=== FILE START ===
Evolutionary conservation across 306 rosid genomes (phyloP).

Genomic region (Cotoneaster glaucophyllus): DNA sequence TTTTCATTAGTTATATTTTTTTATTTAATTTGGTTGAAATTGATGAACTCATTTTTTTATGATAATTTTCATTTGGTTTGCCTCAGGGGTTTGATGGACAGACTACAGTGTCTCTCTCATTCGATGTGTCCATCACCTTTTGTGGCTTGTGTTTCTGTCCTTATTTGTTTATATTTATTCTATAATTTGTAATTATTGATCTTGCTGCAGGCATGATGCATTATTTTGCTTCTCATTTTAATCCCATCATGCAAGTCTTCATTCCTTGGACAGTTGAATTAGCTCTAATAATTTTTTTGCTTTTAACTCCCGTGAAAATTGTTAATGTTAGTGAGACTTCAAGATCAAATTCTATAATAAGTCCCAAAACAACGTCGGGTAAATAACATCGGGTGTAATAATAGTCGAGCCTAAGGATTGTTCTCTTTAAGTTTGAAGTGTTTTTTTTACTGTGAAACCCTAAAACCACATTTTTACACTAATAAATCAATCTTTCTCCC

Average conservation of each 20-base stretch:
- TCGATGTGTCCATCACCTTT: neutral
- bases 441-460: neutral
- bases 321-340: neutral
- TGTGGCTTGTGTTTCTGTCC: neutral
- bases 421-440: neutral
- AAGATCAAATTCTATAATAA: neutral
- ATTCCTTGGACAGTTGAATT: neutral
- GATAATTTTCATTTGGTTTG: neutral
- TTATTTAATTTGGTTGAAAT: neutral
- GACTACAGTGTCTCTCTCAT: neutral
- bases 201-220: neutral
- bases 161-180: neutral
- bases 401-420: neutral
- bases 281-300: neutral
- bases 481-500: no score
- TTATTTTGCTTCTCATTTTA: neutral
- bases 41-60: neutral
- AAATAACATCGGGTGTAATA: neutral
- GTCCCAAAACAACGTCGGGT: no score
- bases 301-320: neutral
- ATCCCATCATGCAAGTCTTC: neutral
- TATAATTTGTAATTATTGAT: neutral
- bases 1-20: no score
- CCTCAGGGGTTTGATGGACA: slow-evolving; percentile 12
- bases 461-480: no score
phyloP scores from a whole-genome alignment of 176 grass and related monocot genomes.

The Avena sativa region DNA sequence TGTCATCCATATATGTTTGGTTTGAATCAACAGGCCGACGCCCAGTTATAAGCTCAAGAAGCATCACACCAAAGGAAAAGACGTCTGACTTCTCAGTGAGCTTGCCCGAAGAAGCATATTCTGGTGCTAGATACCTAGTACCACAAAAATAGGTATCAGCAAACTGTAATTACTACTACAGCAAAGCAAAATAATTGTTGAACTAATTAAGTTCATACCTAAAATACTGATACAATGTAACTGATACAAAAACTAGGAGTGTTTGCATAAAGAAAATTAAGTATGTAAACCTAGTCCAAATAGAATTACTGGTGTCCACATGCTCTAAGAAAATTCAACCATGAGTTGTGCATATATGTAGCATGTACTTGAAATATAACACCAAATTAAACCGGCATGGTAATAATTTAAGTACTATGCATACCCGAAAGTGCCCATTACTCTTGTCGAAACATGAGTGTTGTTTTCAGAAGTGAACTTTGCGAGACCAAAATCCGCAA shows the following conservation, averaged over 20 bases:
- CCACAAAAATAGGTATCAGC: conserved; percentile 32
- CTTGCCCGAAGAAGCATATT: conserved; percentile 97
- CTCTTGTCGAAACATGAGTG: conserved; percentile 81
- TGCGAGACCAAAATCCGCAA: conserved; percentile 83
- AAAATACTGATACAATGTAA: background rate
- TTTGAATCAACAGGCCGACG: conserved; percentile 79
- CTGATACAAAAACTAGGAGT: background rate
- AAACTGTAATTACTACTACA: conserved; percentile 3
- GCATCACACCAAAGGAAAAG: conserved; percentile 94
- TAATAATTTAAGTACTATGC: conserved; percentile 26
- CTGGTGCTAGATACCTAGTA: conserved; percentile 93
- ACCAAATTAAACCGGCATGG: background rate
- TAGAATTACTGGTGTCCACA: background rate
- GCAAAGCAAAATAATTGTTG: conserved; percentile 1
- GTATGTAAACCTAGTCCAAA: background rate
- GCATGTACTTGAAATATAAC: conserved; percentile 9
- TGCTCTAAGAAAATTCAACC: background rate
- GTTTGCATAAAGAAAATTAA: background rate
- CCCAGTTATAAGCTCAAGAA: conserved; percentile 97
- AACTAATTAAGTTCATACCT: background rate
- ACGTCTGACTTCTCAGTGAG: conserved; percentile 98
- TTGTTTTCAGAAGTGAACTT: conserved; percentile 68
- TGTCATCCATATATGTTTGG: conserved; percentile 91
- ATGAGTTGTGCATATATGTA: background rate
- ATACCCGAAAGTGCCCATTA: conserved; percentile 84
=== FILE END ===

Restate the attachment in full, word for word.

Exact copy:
Evolutionary conservation across 306 rosid genomes (phyloP).

Genomic region (Cotoneaster glaucophyllus): DNA sequence TTTTCATTAGTTATATTTTTTTATTTAATTTGGTTGAAATTGATGAACTCATTTTTTTATGATAATTTTCATTTGGTTTGCCTCAGGGGTTTGATGGACAGACTACAGTGTCTCTCTCATTCGATGTGTCCATCACCTTTTGTGGCTTGTGTTTCTGTCCTTATTTGTTTATATTTATTCTATAATTTGTAATTATTGATCTTGCTGCAGGCATGATGCATTATTTTGCTTCTCATTTTAATCCCATCATGCAAGTCTTCATTCCTTGGACAGTTGAATTAGCTCTAATAATTTTTTTGCTTTTAACTCCCGTGAAAATTGTTAATGTTAGTGAGACTTCAAGATCAAATTCTATAATAAGTCCCAAAACAACGTCGGGTAAATAACATCGGGTGTAATAATAGTCGAGCCTAAGGATTGTTCTCTTTAAGTTTGAAGTGTTTTTTTTACTGTGAAACCCTAAAACCACATTTTTACACTAATAAATCAATCTTTCTCCC

Average conservation of each 20-base stretch:
- TCGATGTGTCCATCACCTTT: neutral
- bases 441-460: neutral
- bases 321-340: neutral
- TGTGGCTTGTGTTTCTGTCC: neutral
- bases 421-440: neutral
- AAGATCAAATTCTATAATAA: neutral
- ATTCCTTGGACAGTTGAATT: neutral
- GATAATTTTCATTTGGTTTG: neutral
- TTATTTAATTTGGTTGAAAT: neutral
- GACTACAGTGTCTCTCTCAT: neutral
- bases 201-220: neutral
- bases 161-180: neutral
- bases 401-420: neutral
- bases 281-300: neutral
- bases 481-500: no score
- TTATTTTGCTTCTCATTTTA: neutral
- bases 41-60: neutral
- AAATAACATCGGGTGTAATA: neutral
- GTCCCAAAACAACGTCGGGT: no score
- bases 301-320: neutral
- ATCCCATCATGCAAGTCTTC: neutral
- TATAATTTGTAATTATTGAT: neutral
- bases 1-20: no score
- CCTCAGGGGTTTGATGGACA: slow-evolving; percentile 12
- bases 461-480: no score
phyloP scores from a whole-genome alignment of 176 grass and related monocot genomes.

The Avena sativa region DNA sequence TGTCATCCATATATGTTTGGTTTGAATCAACAGGCCGACGCCCAGTTATAAGCTCAAGAAGCATCACACCAAAGGAAAAGACGTCTGACTTCTCAGTGAGCTTGCCCGAAGAAGCATATTCTGGTGCTAGATACCTAGTACCACAAAAATAGGTATCAGCAAACTGTAATTACTACTACAGCAAAGCAAAATAATTGTTGAACTAATTAAGTTCATACCTAAAATACTGATACAATGTAACTGATACAAAAACTAGGAGTGTTTGCATAAAGAAAATTAAGTATGTAAACCTAGTCCAAATAGAATTACTGGTGTCCACATGCTCTAAGAAAATTCAACCATGAGTTGTGCATATATGTAGCATGTACTTGAAATATAACACCAAATTAAACCGGCATGGTAATAATTTAAGTACTATGCATACCCGAAAGTGCCCATTACTCTTGTCGAAACATGAGTGTTGTTTTCAGAAGTGAACTTTGCGAGACCAAAATCCGCAA shows the following conservation, averaged over 20 bases:
- CCACAAAAATAGGTATCAGC: conserved; percentile 32
- CTTGCCCGAAGAAGCATATT: conserved; percentile 97
- CTCTTGTCGAAACATGAGTG: conserved; percentile 81
- TGCGAGACCAAAATCCGCAA: conserved; percentile 83
- AAAATACTGATACAATGTAA: background rate
- TTTGAATCAACAGGCCGACG: conserved; percentile 79
- CTGATACAAAAACTAGGAGT: background rate
- AAACTGTAATTACTACTACA: conserved; percentile 3
- GCATCACACCAAAGGAAAAG: conserved; percentile 94
- TAATAATTTAAGTACTATGC: conserved; percentile 26
- CTGGTGCTAGATACCTAGTA: conserved; percentile 93
- ACCAAATTAAACCGGCATGG: background rate
- TAGAATTACTGGTGTCCACA: background rate
- GCAAAGCAAAATAATTGTTG: conserved; percentile 1
- GTATGTAAACCTAGTCCAAA: background rate
- GCATGTACTTGAAATATAAC: conserved; percentile 9
- TGCTCTAAGAAAATTCAACC: background rate
- GTTTGCATAAAGAAAATTAA: background rate
- CCCAGTTATAAGCTCAAGAA: conserved; percentile 97
- AACTAATTAAGTTCATACCT: background rate
- ACGTCTGACTTCTCAGTGAG: conserved; percentile 98
- TTGTTTTCAGAAGTGAACTT: conserved; percentile 68
- TGTCATCCATATATGTTTGG: conserved; percentile 91
- ATGAGTTGTGCATATATGTA: background rate
- ATACCCGAAAGTGCCCATTA: conserved; percentile 84